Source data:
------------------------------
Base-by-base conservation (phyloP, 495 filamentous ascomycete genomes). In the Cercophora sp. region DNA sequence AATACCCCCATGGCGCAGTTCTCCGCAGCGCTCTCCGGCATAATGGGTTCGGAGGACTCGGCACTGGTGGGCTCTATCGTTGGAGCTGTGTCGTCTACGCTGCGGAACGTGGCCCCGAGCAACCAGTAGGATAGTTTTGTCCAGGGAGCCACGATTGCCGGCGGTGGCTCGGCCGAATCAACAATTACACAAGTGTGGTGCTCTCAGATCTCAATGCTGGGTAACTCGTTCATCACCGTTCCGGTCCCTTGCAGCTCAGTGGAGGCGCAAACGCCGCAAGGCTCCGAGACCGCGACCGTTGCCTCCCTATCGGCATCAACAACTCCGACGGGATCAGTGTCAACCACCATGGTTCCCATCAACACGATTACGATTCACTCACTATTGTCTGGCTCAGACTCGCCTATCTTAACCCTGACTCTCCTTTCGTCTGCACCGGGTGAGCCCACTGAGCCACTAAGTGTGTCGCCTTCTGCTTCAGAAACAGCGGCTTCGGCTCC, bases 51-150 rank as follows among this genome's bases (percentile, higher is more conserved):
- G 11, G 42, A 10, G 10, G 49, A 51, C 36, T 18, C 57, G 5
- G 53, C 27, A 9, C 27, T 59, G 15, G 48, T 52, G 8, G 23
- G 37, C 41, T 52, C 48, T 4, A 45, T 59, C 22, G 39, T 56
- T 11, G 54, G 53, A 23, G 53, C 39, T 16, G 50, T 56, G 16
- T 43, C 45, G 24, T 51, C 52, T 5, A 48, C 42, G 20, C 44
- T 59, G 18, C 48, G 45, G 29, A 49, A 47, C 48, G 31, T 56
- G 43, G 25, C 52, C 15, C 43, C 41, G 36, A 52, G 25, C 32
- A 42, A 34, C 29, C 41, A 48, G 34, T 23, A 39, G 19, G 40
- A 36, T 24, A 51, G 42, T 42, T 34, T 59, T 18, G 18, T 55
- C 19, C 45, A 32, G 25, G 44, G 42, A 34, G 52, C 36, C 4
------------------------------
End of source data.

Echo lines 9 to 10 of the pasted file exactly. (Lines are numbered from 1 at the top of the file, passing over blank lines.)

- A 42, A 34, C 29, C 41, A 48, G 34, T 23, A 39, G 19, G 40
- A 36, T 24, A 51, G 42, T 42, T 34, T 59, T 18, G 18, T 55